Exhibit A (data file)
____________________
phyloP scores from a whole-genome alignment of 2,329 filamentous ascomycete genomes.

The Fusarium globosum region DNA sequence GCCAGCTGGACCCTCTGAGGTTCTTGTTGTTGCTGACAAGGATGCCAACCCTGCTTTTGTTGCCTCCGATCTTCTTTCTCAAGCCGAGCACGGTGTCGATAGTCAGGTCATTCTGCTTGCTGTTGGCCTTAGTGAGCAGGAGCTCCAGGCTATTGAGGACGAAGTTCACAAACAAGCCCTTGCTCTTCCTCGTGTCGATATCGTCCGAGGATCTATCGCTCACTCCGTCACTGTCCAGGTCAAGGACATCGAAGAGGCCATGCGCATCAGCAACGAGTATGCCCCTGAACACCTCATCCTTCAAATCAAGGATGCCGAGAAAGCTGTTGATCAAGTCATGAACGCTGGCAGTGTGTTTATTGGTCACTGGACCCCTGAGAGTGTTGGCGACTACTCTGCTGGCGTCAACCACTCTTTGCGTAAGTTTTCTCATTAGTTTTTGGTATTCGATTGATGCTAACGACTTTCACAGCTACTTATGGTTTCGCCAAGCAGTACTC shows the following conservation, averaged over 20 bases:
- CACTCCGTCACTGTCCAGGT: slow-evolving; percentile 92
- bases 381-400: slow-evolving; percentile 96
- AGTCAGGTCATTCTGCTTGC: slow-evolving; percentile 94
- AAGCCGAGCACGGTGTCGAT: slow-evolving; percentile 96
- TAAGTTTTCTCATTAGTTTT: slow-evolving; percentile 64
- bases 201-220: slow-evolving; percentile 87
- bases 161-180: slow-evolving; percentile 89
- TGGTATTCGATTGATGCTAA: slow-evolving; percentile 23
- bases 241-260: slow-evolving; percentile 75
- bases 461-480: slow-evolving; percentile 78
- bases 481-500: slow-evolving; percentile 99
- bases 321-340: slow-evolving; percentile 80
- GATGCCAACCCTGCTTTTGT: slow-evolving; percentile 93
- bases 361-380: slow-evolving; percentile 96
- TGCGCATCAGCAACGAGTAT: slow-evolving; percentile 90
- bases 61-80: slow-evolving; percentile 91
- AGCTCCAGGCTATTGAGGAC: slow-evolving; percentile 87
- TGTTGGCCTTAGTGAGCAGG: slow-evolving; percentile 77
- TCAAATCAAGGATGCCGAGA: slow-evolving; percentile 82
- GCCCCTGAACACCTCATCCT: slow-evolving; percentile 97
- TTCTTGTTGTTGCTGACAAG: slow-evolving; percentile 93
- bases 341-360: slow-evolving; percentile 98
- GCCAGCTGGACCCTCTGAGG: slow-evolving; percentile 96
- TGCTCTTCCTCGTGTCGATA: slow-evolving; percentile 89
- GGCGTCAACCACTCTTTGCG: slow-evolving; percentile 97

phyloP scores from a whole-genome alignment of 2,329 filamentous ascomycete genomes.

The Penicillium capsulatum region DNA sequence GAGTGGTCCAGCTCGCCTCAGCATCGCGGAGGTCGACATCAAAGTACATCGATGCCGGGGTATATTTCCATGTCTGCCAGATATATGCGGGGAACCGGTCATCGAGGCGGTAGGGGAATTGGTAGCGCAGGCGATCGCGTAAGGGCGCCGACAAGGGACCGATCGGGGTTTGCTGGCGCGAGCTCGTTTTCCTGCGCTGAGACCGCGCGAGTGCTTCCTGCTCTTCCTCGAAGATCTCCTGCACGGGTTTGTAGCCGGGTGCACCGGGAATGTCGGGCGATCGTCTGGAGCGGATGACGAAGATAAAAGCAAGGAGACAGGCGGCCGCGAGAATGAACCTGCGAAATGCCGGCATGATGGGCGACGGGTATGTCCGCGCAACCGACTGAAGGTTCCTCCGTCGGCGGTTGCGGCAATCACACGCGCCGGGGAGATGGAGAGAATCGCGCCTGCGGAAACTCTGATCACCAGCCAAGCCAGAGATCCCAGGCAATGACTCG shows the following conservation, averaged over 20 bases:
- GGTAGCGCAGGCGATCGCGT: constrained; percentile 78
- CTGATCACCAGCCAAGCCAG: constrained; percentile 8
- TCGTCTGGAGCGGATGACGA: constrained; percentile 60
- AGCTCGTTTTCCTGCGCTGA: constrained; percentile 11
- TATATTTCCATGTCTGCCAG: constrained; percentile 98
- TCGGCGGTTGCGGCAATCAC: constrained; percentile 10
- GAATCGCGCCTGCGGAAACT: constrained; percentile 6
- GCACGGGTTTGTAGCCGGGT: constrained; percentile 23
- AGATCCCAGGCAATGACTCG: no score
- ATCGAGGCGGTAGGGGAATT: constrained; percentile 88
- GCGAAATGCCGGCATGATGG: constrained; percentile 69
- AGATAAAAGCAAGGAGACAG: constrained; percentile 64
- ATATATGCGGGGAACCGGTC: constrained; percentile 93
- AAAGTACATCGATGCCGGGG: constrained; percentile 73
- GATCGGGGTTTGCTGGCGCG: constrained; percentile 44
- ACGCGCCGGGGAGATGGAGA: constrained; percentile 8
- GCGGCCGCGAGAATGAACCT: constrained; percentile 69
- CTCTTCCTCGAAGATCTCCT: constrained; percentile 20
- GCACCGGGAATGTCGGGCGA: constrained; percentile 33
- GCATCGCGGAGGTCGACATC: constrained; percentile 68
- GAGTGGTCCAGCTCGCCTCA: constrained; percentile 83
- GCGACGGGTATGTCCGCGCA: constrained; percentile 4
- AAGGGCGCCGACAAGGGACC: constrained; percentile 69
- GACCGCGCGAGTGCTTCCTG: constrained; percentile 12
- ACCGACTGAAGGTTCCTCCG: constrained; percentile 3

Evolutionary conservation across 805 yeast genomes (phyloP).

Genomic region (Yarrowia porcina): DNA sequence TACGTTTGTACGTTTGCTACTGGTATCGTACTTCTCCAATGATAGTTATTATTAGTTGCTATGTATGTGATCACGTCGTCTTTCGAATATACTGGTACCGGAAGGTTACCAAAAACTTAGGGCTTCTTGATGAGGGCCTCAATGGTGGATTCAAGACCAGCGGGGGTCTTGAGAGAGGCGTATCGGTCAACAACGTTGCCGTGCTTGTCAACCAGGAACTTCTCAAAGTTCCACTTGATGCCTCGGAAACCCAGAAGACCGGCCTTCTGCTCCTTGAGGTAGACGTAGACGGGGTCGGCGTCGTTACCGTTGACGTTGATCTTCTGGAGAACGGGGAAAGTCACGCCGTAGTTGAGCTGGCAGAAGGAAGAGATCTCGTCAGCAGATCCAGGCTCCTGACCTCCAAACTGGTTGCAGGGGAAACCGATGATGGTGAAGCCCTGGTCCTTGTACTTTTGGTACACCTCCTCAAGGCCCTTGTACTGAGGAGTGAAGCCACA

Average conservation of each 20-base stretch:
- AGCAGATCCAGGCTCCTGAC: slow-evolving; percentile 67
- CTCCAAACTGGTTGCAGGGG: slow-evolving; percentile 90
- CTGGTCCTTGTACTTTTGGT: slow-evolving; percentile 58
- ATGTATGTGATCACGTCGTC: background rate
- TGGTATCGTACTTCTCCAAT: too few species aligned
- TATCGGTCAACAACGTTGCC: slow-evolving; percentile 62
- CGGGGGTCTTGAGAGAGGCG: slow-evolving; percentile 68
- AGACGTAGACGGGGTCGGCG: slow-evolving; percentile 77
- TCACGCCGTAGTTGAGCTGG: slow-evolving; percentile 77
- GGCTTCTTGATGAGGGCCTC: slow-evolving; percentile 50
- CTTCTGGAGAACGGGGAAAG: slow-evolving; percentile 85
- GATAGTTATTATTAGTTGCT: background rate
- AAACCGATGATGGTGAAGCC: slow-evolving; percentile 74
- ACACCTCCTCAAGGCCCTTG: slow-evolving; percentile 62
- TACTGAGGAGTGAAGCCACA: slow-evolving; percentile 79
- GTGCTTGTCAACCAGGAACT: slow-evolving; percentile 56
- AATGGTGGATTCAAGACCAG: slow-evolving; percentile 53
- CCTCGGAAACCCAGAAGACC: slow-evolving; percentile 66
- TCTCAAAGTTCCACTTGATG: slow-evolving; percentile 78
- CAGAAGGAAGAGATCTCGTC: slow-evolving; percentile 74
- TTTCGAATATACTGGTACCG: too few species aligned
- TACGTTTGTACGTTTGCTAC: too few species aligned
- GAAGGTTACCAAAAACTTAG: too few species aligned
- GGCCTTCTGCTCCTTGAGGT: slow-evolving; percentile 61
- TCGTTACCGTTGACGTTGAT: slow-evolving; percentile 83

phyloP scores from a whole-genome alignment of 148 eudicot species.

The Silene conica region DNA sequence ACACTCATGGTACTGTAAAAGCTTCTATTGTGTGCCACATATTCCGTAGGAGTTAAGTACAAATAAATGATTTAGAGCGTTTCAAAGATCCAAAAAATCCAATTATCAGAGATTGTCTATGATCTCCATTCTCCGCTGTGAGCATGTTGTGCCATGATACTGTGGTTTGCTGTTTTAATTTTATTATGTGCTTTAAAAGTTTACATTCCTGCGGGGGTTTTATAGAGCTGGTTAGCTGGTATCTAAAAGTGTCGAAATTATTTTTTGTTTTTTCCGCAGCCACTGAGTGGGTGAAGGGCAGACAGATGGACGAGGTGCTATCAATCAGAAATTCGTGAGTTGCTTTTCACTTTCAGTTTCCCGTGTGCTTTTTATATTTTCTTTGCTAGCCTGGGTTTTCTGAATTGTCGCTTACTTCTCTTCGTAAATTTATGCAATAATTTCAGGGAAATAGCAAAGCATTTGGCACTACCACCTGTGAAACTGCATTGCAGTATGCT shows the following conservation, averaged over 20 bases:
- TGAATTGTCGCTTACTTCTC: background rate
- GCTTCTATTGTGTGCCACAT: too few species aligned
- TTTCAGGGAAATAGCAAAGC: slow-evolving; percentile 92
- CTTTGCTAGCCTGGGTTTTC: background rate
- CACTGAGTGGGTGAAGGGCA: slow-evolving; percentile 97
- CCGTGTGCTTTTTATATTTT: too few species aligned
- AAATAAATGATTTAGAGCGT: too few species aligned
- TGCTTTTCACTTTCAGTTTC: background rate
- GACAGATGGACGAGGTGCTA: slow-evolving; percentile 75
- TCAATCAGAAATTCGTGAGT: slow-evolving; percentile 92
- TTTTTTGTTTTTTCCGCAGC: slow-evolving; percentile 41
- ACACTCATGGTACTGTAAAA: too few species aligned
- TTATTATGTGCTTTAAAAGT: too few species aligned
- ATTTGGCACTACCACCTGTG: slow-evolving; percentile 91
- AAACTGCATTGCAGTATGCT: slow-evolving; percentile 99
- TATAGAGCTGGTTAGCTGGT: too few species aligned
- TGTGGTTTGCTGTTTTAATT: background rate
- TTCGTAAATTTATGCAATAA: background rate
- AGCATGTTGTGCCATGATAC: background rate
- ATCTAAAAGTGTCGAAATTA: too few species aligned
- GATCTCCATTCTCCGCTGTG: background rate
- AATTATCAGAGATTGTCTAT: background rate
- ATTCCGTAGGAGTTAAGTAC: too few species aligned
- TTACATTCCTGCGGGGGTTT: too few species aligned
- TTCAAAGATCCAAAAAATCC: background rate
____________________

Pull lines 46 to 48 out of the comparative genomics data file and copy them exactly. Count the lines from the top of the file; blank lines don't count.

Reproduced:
- GCGGCCGCGAGAATGAACCT: constrained; percentile 69
- CTCTTCCTCGAAGATCTCCT: constrained; percentile 20
- GCACCGGGAATGTCGGGCGA: constrained; percentile 33